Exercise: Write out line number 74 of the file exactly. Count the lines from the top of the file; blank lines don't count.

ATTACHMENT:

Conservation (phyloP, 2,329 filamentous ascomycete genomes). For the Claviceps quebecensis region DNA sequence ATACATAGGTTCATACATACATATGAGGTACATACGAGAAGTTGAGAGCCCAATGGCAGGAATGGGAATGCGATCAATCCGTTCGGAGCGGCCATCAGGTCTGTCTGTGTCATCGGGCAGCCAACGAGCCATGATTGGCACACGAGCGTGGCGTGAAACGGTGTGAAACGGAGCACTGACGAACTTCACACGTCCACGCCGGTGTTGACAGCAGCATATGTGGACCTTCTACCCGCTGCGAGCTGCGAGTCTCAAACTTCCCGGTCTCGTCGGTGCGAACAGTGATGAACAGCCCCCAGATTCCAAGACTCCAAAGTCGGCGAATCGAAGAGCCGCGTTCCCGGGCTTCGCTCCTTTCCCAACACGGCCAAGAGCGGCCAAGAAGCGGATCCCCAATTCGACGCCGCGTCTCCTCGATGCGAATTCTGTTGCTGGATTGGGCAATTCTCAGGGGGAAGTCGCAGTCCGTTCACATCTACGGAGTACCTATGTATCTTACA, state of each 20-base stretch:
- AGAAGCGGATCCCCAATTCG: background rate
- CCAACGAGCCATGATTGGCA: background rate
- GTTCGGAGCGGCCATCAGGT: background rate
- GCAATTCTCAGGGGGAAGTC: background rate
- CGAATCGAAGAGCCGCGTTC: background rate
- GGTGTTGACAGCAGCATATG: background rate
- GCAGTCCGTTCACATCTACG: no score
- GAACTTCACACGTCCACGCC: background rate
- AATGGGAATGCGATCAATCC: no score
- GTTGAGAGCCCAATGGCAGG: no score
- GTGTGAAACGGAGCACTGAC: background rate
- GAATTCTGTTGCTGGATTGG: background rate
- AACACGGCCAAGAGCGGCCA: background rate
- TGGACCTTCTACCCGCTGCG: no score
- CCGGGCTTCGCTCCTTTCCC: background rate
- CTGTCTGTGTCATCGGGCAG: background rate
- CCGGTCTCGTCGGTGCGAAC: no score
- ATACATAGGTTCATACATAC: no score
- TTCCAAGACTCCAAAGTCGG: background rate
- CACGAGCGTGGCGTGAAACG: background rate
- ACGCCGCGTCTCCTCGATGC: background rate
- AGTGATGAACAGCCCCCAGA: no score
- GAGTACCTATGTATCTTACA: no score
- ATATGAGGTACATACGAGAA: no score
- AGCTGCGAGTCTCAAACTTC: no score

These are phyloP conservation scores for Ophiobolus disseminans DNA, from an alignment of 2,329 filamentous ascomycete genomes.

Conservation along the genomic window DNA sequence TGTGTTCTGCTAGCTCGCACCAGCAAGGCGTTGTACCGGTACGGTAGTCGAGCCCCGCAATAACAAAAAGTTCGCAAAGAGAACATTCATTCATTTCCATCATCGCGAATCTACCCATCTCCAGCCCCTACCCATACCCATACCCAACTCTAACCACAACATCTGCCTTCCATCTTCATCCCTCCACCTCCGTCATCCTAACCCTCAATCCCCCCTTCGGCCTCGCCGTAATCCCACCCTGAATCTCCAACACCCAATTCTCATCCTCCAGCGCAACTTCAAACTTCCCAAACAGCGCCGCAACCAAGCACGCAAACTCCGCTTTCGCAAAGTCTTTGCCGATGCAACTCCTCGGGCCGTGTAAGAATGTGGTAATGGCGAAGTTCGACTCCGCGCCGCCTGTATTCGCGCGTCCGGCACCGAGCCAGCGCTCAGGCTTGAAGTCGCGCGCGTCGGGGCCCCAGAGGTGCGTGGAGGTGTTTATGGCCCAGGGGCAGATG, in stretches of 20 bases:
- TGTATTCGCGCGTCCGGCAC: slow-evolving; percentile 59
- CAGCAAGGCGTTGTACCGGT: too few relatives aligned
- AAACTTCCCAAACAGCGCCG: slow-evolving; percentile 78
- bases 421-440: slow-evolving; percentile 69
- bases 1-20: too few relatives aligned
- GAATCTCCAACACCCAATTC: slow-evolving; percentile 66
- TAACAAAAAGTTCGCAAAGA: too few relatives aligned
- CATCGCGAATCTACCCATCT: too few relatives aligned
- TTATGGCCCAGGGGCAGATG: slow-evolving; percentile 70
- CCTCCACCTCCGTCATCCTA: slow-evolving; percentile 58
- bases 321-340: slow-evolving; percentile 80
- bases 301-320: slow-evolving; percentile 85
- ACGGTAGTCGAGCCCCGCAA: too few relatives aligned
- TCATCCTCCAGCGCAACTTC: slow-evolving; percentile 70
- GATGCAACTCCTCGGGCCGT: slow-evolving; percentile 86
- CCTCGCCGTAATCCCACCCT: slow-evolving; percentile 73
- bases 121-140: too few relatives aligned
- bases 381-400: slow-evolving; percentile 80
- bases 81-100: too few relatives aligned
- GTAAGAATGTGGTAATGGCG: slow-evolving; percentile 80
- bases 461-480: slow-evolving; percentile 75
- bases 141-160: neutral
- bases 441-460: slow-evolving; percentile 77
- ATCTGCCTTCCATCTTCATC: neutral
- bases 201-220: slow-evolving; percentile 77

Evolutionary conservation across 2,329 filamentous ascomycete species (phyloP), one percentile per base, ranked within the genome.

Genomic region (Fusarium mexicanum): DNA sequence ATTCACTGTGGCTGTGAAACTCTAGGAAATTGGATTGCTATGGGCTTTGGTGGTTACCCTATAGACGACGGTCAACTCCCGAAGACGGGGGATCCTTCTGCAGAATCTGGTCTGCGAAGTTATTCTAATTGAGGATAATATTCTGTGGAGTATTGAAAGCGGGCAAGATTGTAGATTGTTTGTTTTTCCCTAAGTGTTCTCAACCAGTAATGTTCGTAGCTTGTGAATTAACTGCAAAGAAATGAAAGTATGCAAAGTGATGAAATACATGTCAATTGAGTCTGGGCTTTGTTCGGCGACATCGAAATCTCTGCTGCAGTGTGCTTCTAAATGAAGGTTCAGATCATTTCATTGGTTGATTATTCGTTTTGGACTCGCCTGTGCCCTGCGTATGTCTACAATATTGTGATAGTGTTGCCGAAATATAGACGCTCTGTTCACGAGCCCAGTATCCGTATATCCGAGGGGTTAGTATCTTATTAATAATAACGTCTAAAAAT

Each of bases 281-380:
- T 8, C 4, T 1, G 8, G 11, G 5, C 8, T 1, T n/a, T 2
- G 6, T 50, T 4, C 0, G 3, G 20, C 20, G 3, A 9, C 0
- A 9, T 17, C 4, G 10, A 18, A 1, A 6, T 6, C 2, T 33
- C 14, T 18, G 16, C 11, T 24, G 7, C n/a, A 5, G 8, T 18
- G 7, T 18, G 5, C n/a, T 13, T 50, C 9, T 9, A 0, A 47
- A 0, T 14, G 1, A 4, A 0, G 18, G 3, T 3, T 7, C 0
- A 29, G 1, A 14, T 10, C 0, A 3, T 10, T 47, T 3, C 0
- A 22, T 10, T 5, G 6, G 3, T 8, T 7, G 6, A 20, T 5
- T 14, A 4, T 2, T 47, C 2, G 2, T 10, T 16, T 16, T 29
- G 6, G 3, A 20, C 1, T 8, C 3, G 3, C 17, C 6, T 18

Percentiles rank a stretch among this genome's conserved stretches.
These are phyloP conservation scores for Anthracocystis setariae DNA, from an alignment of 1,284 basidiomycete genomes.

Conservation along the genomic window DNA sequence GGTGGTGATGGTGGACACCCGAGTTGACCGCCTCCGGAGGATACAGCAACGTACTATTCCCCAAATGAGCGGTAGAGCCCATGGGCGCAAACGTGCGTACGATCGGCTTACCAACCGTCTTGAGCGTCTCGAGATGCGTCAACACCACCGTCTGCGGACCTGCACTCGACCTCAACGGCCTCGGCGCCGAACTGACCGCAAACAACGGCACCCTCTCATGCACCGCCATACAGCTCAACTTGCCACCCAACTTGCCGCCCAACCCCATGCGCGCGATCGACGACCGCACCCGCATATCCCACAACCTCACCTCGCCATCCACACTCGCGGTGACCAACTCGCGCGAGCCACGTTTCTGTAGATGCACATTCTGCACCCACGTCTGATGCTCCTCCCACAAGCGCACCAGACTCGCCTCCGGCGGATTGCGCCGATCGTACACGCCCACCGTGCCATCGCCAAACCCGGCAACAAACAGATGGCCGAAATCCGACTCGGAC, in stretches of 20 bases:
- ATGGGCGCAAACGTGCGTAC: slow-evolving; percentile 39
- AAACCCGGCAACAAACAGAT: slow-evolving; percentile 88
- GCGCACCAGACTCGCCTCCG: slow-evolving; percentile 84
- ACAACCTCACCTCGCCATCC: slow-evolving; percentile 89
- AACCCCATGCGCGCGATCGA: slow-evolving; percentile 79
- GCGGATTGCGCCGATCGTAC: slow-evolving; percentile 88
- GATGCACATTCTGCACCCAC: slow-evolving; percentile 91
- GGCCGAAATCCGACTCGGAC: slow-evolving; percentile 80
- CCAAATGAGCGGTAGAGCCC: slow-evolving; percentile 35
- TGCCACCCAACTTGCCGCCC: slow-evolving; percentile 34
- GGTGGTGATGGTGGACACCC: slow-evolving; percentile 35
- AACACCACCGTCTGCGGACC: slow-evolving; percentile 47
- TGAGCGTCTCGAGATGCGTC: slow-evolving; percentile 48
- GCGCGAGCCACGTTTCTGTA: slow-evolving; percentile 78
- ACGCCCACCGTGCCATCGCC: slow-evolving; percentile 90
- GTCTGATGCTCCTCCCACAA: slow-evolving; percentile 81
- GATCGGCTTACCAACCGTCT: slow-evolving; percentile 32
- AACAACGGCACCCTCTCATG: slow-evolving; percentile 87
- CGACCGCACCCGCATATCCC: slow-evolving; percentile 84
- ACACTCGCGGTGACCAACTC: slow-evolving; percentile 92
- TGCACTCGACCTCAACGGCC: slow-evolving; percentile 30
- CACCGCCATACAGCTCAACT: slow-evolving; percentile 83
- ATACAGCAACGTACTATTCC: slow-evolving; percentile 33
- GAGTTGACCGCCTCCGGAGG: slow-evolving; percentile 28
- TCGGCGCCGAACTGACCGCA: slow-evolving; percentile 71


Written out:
- AACCCCATGCGCGCGATCGA: slow-evolving; percentile 79